Wednesday, September 11, 2013

15-Day Book Blogger Challenge: Day 13

Click on the picture to check out the challenge and participate!

"Describe one underappreciated book EVERYONE should read." 

I seriously dislike the fact that "everyone" is in all caps there. I don't know that there is one specific book (excluding what I believe to be scripture) that literally every person should read (and if there is, I don't claim to know which it is). Aside from that, to be honest, I don't really read a lot of underappreciated books. I read mostly classics, and if not classics, then usually it's bestsellers and award winners and highly-recommended books. So...yeah. All very appreciated. 

So be aware that these are what I consider to be underappreciated classics...and not necessarily everyone should read them...but they're good ones to consider, if you haven't read them yet. (Okay, excessive disclaimer over.)

First is Frankenstein by Mary Shelley. I definitely wasn't expecting this one to be much good, and it blew me away. Don't trust the horrid black-and-white film--the original book is completely different! 

Second is Northanger Abbey by Jane Austen. This is possibly the funniest Austen novel I've read, and yet it seems to be even more obscure than Mansfield Park. Probably because the romance isn't quite as dreamy as Lizzy and Darcy.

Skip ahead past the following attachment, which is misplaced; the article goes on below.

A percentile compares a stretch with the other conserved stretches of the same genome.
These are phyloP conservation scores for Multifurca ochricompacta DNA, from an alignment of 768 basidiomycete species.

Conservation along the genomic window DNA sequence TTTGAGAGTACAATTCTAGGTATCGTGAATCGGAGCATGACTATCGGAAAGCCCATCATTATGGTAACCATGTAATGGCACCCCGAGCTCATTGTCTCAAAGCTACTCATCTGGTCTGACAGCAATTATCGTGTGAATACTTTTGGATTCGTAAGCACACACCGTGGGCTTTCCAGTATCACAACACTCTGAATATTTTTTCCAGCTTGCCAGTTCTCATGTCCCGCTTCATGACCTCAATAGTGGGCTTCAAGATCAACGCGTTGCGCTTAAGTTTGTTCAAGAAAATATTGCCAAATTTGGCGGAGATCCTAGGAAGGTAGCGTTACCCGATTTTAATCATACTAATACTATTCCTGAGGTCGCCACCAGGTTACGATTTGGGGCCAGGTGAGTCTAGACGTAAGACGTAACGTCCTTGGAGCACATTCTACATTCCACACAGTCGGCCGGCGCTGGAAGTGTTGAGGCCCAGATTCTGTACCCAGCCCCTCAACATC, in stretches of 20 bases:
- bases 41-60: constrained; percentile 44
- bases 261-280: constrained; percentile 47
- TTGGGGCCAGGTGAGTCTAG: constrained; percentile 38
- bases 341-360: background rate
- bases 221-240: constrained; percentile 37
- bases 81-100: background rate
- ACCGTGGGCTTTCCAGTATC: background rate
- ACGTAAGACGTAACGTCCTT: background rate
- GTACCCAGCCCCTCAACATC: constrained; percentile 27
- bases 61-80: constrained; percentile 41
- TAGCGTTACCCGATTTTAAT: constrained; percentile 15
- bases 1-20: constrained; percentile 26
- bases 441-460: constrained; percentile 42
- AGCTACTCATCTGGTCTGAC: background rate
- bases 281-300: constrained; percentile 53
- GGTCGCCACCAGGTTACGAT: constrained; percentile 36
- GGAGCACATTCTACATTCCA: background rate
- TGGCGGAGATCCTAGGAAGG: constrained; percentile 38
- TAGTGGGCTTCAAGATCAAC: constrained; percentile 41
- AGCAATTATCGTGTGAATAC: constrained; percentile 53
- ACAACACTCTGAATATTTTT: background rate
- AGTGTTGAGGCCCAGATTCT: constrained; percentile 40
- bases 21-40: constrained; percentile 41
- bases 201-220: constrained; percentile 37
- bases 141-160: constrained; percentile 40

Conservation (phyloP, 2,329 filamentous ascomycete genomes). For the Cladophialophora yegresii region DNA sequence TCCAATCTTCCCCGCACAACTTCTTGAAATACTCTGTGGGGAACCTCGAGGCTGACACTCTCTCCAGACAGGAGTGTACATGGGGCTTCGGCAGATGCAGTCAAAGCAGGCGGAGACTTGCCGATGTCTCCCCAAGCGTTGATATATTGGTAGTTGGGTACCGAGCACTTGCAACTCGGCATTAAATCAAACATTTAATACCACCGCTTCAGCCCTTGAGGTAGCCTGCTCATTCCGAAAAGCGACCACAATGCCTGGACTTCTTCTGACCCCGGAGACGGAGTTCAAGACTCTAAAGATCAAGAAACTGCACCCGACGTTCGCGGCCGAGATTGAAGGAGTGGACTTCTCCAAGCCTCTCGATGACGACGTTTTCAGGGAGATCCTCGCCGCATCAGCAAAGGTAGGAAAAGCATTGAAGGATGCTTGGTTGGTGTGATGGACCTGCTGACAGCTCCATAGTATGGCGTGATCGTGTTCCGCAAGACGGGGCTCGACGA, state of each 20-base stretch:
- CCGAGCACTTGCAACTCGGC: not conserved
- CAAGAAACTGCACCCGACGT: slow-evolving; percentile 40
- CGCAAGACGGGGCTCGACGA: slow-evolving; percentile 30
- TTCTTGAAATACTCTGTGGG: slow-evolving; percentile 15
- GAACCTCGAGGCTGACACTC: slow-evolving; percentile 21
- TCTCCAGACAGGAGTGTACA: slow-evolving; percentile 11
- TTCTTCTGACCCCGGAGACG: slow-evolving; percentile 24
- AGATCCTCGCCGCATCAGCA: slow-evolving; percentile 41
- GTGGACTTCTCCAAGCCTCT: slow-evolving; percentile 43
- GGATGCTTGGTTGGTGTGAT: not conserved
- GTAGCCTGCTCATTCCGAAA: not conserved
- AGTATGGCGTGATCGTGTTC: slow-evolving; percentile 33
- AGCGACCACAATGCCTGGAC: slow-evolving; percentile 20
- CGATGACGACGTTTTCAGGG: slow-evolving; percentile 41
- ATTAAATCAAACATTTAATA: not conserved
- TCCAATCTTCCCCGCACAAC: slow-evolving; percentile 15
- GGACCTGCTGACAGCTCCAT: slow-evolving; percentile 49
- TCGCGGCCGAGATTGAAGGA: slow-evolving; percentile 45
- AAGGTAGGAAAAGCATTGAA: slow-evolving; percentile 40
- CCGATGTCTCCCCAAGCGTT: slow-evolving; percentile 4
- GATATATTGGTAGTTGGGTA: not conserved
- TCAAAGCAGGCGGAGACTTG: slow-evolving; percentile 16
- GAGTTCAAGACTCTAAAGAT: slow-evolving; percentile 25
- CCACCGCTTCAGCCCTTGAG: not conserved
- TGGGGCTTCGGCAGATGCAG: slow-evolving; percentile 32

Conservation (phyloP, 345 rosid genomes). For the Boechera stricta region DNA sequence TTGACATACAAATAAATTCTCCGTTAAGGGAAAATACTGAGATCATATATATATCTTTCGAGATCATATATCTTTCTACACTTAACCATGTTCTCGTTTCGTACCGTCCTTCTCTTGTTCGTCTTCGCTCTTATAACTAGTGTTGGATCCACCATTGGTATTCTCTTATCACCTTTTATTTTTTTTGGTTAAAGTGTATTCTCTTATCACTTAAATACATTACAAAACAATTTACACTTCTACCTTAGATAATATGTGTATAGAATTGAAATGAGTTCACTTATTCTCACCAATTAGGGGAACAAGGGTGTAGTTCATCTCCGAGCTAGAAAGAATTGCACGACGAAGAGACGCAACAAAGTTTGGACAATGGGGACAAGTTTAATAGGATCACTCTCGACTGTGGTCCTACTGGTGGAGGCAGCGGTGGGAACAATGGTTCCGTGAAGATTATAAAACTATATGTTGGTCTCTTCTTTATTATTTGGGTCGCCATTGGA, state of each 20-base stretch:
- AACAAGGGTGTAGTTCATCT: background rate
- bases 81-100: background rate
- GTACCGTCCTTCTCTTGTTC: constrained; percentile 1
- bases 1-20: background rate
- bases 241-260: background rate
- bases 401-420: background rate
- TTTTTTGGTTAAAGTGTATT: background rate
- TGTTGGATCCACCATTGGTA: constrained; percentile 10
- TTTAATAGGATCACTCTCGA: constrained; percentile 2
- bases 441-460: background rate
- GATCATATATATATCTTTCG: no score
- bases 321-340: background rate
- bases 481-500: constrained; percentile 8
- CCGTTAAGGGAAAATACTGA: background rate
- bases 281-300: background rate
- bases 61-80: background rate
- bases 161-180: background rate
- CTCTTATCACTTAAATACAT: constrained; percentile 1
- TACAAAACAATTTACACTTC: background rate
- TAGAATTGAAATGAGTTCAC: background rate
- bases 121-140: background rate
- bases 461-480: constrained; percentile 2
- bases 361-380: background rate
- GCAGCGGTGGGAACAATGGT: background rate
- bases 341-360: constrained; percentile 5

Third is (forgive me) Gone With the Wind by Margaret Mitchell. Say what you will about this book, I will stand by it as an American classic. Oddly, it seems to be considered something of a sub-par classic, which I just don't understand. Because it's sympathetic toward white Southerners? Because it depicts racism? (Quick, sweep Tom Sawyer under the rug...) Anyway, I really loved this book. Even better than the movie. 

What underappreciated books do you think everyone should read? 


  1. I really like Northanger Abbey, I'm glad I read Gone with the Wind, but try as I might, I just don't care for Frankenstein. I don't like any of the characters, that's all.

    1. True, none of the characters are likeable. I'm glad you gave it a chance anyway--I almost didn't.

  2. I've read all three and I would say you made great choices. Along with you, I don't think there are books that EVERYONE should read, but there is a lot to be said for some classic novels. All three of these books have the distinction of being able to be read at various life stages and provide a whole different experience. GWTW at 16 was a dreamy love story; at 30 it was about gritty perseverance; at 55 it was about a silly female who threw away love with both hands in favor of a ghostly ideal.

    1. Thank you! I agree. I hope I have a similar experience with each of these books as I get older.